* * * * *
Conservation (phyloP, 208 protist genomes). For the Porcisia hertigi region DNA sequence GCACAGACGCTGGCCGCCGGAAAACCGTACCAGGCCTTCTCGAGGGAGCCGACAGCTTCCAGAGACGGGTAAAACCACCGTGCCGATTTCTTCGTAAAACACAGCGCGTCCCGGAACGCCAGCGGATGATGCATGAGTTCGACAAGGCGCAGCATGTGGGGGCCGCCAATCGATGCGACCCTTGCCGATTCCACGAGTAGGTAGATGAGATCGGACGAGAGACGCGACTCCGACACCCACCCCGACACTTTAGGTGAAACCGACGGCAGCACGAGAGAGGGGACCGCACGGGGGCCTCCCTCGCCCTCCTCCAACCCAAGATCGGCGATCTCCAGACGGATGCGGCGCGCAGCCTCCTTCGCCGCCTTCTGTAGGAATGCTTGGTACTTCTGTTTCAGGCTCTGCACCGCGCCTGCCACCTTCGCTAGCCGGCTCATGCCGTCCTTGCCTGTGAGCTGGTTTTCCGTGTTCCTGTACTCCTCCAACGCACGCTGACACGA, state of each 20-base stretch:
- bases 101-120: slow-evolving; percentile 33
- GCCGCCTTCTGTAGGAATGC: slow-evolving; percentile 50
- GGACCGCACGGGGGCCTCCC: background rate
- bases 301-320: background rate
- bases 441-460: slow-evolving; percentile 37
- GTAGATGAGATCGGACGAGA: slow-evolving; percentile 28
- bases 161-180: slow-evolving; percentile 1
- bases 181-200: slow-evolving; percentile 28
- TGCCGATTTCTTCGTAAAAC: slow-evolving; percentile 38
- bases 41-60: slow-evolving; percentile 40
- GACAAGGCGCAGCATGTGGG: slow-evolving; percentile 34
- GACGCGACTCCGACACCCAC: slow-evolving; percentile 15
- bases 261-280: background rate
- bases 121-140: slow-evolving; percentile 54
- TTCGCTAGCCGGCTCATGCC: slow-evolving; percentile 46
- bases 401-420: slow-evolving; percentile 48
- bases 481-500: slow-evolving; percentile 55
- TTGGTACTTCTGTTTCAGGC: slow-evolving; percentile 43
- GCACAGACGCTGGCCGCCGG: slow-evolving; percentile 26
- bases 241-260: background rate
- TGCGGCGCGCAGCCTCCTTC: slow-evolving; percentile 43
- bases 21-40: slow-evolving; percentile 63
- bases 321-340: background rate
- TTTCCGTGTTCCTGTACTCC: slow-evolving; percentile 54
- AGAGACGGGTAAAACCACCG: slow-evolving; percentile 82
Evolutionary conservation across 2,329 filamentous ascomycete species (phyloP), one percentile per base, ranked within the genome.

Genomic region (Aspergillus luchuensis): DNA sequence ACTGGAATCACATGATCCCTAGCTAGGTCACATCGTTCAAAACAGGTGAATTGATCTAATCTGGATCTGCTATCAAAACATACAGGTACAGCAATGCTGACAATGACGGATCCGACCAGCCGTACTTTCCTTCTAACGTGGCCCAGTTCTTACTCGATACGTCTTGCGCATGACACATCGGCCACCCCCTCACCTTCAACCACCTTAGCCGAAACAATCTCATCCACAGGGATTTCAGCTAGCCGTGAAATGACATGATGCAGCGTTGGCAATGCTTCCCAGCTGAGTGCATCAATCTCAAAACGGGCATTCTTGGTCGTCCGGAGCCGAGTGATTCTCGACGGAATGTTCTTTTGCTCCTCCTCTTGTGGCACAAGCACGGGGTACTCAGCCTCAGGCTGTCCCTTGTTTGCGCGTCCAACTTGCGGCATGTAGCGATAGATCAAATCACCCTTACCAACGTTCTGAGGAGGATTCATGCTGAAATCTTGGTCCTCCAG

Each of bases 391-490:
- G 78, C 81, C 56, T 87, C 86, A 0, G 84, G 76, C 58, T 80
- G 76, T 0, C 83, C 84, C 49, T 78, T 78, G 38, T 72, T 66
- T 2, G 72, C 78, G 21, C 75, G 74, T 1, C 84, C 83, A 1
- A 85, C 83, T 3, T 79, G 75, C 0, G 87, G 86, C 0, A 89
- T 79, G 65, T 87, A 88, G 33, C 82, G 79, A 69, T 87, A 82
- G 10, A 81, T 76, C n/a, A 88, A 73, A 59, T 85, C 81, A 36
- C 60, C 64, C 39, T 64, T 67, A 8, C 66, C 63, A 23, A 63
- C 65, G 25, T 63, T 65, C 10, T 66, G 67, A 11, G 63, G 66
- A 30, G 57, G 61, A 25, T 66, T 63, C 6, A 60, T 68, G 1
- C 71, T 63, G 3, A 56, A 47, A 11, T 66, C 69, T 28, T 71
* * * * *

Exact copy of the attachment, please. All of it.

Conservation (phyloP, 208 protist genomes). For the Porcisia hertigi region DNA sequence GCACAGACGCTGGCCGCCGGAAAACCGTACCAGGCCTTCTCGAGGGAGCCGACAGCTTCCAGAGACGGGTAAAACCACCGTGCCGATTTCTTCGTAAAACACAGCGCGTCCCGGAACGCCAGCGGATGATGCATGAGTTCGACAAGGCGCAGCATGTGGGGGCCGCCAATCGATGCGACCCTTGCCGATTCCACGAGTAGGTAGATGAGATCGGACGAGAGACGCGACTCCGACACCCACCCCGACACTTTAGGTGAAACCGACGGCAGCACGAGAGAGGGGACCGCACGGGGGCCTCCCTCGCCCTCCTCCAACCCAAGATCGGCGATCTCCAGACGGATGCGGCGCGCAGCCTCCTTCGCCGCCTTCTGTAGGAATGCTTGGTACTTCTGTTTCAGGCTCTGCACCGCGCCTGCCACCTTCGCTAGCCGGCTCATGCCGTCCTTGCCTGTGAGCTGGTTTTCCGTGTTCCTGTACTCCTCCAACGCACGCTGACACGA, state of each 20-base stretch:
- bases 101-120: slow-evolving; percentile 33
- GCCGCCTTCTGTAGGAATGC: slow-evolving; percentile 50
- GGACCGCACGGGGGCCTCCC: background rate
- bases 301-320: background rate
- bases 441-460: slow-evolving; percentile 37
- GTAGATGAGATCGGACGAGA: slow-evolving; percentile 28
- bases 161-180: slow-evolving; percentile 1
- bases 181-200: slow-evolving; percentile 28
- TGCCGATTTCTTCGTAAAAC: slow-evolving; percentile 38
- bases 41-60: slow-evolving; percentile 40
- GACAAGGCGCAGCATGTGGG: slow-evolving; percentile 34
- GACGCGACTCCGACACCCAC: slow-evolving; percentile 15
- bases 261-280: background rate
- bases 121-140: slow-evolving; percentile 54
- TTCGCTAGCCGGCTCATGCC: slow-evolving; percentile 46
- bases 401-420: slow-evolving; percentile 48
- bases 481-500: slow-evolving; percentile 55
- TTGGTACTTCTGTTTCAGGC: slow-evolving; percentile 43
- GCACAGACGCTGGCCGCCGG: slow-evolving; percentile 26
- bases 241-260: background rate
- TGCGGCGCGCAGCCTCCTTC: slow-evolving; percentile 43
- bases 21-40: slow-evolving; percentile 63
- bases 321-340: background rate
- TTTCCGTGTTCCTGTACTCC: slow-evolving; percentile 54
- AGAGACGGGTAAAACCACCG: slow-evolving; percentile 82
Evolutionary conservation across 2,329 filamentous ascomycete species (phyloP), one percentile per base, ranked within the genome.

Genomic region (Aspergillus luchuensis): DNA sequence ACTGGAATCACATGATCCCTAGCTAGGTCACATCGTTCAAAACAGGTGAATTGATCTAATCTGGATCTGCTATCAAAACATACAGGTACAGCAATGCTGACAATGACGGATCCGACCAGCCGTACTTTCCTTCTAACGTGGCCCAGTTCTTACTCGATACGTCTTGCGCATGACACATCGGCCACCCCCTCACCTTCAACCACCTTAGCCGAAACAATCTCATCCACAGGGATTTCAGCTAGCCGTGAAATGACATGATGCAGCGTTGGCAATGCTTCCCAGCTGAGTGCATCAATCTCAAAACGGGCATTCTTGGTCGTCCGGAGCCGAGTGATTCTCGACGGAATGTTCTTTTGCTCCTCCTCTTGTGGCACAAGCACGGGGTACTCAGCCTCAGGCTGTCCCTTGTTTGCGCGTCCAACTTGCGGCATGTAGCGATAGATCAAATCACCCTTACCAACGTTCTGAGGAGGATTCATGCTGAAATCTTGGTCCTCCAG

Each of bases 391-490:
- G 78, C 81, C 56, T 87, C 86, A 0, G 84, G 76, C 58, T 80
- G 76, T 0, C 83, C 84, C 49, T 78, T 78, G 38, T 72, T 66
- T 2, G 72, C 78, G 21, C 75, G 74, T 1, C 84, C 83, A 1
- A 85, C 83, T 3, T 79, G 75, C 0, G 87, G 86, C 0, A 89
- T 79, G 65, T 87, A 88, G 33, C 82, G 79, A 69, T 87, A 82
- G 10, A 81, T 76, C n/a, A 88, A 73, A 59, T 85, C 81, A 36
- C 60, C 64, C 39, T 64, T 67, A 8, C 66, C 63, A 23, A 63
- C 65, G 25, T 63, T 65, C 10, T 66, G 67, A 11, G 63, G 66
- A 30, G 57, G 61, A 25, T 66, T 63, C 6, A 60, T 68, G 1
- C 71, T 63, G 3, A 56, A 47, A 11, T 66, C 69, T 28, T 71